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BA Public Services Management & Strategy Pollard (1978) Developments in Management Thought. London: Heinemann. Mike Durke. FW Taylor. Frederick Winslow Taylor (1856-1915) The father of scientific management Eyesight prevented study so he worked as machinist and pattern maker

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BA Public ServicesManagement & StrategyPollard (1978) Developments in Management Thought. London: Heinemann

Mike Durke


Fw taylor
FW Taylor

  • Frederick Winslow Taylor (1856-1915)

  • The father of scientific management

  • Eyesight prevented study so he worked as machinist and pattern maker

  • FWT said scientific management was born in 1882 – worked on it for 30 yrs

  • ‘Soldiering’ – natural instinct to take it easy – workers self interest


Fw taylor1
FW Taylor

  • Workers saw managers as enemies = power struggle

  • How to get more output from the workers?

  • Scientific Management = ‘the management of initiative and incentive’

  • Piece-rates and bonuses

  • FWT sought to replace ‘opinions’ with ‘facts in the workplace


Fw taylor2
FW Taylor

  • Always secure full support of top managers

  • Mental revolution of managers and workers

  • Friendly co-operation not hostility

  • Correct feeds and speeds for cutting metal

  • One best way for each single job

  • Incentive – extra work = extra pay

  • First-class staff

  • 8 functional foremen not one foreman

  • Correct method for new systems and the right installers


Fw taylor3
FW Taylor

  • The mental revolution was the real basis of scientific management. Workers were to:

  • Stop fighting over wages and the profits

  • Accept a scientifically established increase (by facts) of 30-100% of wages through effort

  • Forget soldiering and help management establish the facts about production

  • Accept management’s role in determining the what, when, where, how and time constraints

  • Agree to be trained and follow management’s new methods


Fw taylor4
FW Taylor

  • Management was to:

  • Develop a science for each operation

  • Determine time and method for each job

  • Match workers to suitable jobs – train to be as good as he could be

  • Organise efficiently to remove all responsibility from the worker apart from performance of the job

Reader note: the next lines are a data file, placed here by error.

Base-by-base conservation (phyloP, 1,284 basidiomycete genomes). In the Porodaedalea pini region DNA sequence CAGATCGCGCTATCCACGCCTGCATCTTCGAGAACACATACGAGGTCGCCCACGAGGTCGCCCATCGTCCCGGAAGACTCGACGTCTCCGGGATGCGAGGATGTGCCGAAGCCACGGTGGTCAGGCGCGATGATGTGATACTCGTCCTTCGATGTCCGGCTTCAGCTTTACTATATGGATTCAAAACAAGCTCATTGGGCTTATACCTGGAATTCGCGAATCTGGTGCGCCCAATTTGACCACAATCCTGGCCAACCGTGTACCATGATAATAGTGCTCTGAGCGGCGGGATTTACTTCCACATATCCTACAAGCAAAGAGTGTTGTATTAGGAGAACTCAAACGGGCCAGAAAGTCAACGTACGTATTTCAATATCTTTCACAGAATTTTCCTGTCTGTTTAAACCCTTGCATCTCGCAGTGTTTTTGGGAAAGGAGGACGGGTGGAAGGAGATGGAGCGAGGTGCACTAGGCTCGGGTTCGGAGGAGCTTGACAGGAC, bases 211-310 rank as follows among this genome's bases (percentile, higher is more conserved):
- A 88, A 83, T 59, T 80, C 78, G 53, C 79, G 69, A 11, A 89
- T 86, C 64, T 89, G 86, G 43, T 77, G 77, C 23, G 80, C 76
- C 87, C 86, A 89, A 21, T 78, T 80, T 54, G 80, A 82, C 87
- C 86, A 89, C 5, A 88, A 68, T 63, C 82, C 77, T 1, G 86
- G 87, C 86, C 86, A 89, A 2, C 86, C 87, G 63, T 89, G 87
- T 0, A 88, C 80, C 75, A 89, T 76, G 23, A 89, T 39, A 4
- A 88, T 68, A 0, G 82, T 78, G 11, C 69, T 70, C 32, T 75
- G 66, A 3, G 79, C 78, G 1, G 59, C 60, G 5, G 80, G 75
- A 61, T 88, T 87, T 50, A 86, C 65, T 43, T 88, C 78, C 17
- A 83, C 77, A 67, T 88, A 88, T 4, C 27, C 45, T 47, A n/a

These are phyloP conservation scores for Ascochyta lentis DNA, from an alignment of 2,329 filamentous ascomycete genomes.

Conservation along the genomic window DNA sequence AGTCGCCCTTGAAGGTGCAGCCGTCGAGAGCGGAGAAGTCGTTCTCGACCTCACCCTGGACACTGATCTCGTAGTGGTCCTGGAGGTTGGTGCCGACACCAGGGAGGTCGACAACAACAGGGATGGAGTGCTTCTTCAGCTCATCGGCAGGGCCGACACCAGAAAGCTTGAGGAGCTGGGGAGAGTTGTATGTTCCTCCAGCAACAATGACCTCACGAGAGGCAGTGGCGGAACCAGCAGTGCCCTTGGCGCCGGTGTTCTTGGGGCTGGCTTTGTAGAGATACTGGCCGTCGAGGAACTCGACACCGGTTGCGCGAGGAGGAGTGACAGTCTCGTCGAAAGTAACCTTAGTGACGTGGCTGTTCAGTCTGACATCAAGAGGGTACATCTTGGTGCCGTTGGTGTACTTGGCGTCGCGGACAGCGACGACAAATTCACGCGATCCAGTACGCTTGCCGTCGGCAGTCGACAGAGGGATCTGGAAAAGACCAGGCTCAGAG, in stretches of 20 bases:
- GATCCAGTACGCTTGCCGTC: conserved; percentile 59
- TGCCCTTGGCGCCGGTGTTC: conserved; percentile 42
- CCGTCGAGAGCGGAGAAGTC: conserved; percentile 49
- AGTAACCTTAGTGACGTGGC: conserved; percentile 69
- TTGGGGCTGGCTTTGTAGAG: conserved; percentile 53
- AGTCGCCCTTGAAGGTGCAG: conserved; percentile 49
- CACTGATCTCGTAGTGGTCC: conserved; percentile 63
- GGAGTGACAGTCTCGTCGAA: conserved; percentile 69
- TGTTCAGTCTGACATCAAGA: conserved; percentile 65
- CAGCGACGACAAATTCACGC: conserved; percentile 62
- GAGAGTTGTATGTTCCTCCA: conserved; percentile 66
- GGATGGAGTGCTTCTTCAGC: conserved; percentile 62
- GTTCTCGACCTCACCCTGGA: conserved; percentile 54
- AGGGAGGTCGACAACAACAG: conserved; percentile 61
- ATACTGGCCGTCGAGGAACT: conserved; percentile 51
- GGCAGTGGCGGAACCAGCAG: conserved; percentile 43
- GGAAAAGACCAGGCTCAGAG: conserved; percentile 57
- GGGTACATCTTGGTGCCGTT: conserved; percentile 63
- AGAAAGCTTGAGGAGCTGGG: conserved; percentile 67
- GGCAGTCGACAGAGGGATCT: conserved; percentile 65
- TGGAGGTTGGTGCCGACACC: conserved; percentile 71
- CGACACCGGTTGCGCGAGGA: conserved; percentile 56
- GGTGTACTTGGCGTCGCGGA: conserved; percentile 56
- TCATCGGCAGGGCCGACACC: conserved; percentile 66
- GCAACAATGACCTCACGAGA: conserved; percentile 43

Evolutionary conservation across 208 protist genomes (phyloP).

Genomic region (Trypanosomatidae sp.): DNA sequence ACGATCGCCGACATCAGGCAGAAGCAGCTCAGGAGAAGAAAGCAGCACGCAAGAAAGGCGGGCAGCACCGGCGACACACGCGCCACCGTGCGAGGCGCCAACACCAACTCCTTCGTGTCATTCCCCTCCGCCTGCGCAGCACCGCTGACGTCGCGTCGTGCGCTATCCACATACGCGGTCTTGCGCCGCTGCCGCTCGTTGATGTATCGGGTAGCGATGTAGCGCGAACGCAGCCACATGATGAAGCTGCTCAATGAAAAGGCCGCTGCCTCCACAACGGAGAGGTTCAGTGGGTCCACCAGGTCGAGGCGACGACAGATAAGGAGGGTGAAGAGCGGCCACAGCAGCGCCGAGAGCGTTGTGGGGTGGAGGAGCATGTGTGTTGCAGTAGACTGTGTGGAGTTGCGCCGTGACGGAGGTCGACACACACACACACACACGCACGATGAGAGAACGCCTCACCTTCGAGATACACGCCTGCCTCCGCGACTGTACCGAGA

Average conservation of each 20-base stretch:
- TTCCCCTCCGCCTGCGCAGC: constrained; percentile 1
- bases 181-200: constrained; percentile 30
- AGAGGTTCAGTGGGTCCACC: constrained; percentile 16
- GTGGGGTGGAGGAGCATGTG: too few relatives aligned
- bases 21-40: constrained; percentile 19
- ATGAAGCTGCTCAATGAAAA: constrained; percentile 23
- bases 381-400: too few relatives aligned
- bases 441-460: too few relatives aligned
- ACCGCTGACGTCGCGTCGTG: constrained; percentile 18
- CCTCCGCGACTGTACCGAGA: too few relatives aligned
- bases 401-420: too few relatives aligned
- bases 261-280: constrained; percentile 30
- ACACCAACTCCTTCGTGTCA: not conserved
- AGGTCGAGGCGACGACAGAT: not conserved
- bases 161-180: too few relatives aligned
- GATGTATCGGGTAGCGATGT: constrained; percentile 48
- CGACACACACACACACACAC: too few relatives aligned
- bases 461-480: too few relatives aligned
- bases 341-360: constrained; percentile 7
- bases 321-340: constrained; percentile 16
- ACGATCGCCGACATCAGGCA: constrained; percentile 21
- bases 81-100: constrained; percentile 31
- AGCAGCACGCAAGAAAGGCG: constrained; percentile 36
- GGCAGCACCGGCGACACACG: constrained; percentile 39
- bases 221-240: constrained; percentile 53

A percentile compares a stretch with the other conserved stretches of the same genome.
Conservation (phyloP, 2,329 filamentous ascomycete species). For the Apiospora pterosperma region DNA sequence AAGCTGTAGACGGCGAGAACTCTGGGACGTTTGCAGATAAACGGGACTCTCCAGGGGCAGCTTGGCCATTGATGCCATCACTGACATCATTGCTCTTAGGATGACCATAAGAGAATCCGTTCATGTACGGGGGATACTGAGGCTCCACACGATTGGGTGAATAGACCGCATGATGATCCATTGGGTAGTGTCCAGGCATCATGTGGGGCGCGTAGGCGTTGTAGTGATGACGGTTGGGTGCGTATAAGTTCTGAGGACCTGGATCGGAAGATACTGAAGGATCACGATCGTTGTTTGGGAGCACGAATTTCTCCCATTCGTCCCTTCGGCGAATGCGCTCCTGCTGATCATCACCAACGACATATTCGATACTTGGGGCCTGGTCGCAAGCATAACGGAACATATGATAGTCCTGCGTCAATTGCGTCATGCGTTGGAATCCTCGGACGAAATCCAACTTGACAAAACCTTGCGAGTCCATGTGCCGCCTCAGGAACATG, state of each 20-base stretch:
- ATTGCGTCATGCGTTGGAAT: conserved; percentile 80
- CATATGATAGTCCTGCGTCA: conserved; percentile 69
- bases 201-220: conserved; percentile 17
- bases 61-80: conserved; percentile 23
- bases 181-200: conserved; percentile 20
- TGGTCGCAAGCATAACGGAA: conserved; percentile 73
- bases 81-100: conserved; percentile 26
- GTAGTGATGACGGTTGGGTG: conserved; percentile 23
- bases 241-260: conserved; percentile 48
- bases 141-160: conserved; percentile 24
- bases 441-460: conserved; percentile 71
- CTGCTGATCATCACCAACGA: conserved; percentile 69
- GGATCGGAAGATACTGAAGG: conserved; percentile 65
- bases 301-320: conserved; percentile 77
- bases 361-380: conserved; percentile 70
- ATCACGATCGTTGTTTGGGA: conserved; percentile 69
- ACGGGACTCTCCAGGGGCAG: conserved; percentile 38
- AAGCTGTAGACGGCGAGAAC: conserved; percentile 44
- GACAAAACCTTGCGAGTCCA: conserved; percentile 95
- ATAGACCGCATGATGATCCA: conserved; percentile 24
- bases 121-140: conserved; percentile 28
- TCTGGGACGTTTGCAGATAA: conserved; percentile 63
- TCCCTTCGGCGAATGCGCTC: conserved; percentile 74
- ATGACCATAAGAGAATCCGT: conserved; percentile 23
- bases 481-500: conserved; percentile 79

• Agree to be governed by the science and surrender arbitrary power over the workers.


Frank b and lilian m gilbreth
Frank B and Lilian M Gilbreth

  • FB started as an apprentice bricklayer then foreman, manager, owner then consultant

  • Accepted and developed FW Taylor’s ideas

  • LM was a psychologist who helped FB and developed her own ideas


Frank b and lilian m gilbreth1
Frank B and Lilian M Gilbreth

  • Science of motion study

  • ‘Systems Management’ – prescribed way of doing things down to the last detail: FB referred to the, “one best way.”

  • FB set down his ‘Field System’ for his managers – rules and procedures applicable to all sites

  • Main problem was to ensure performance and control at a distance


Frank b and lilian m gilbreth2
Frank B and Lilian M Gilbreth

  • Motion study articles in American journal Industrial Engineering in 1911

  • Reduce present practice to writing

  • Enumerate motions used

  • Enumerate variables which affect each motion

  • Reduce best practice to writing

  • Enumerate motions used

  • Enumerate variables which affect each motion


Hl gantt
HL Gantt

  • HL worked with FWT at the Bethlehem Steel Works – a helper in the development of scientific management

  • FWT’s work had been used by some bad managers to oppress - unrealistic expectations on workers

  • HL set a day rate for a job plus a bonus of 20-50% if done in the time set


Hl gantt1
HL Gantt

  • If worker couldn’t do any part of the job in time supervisor was informed.

  • Supervisor would demonstrate that it could be done if not the engineer who set the time would be called.

  • If he couldn’t do it then a new more realistic time would be set.

  • Biggest achievement – Gantt Chart


Jd mooney
JD Mooney

  • ‘Principles of Organisation’ with AC Reilly 1939 – mainly related to changes in US system of government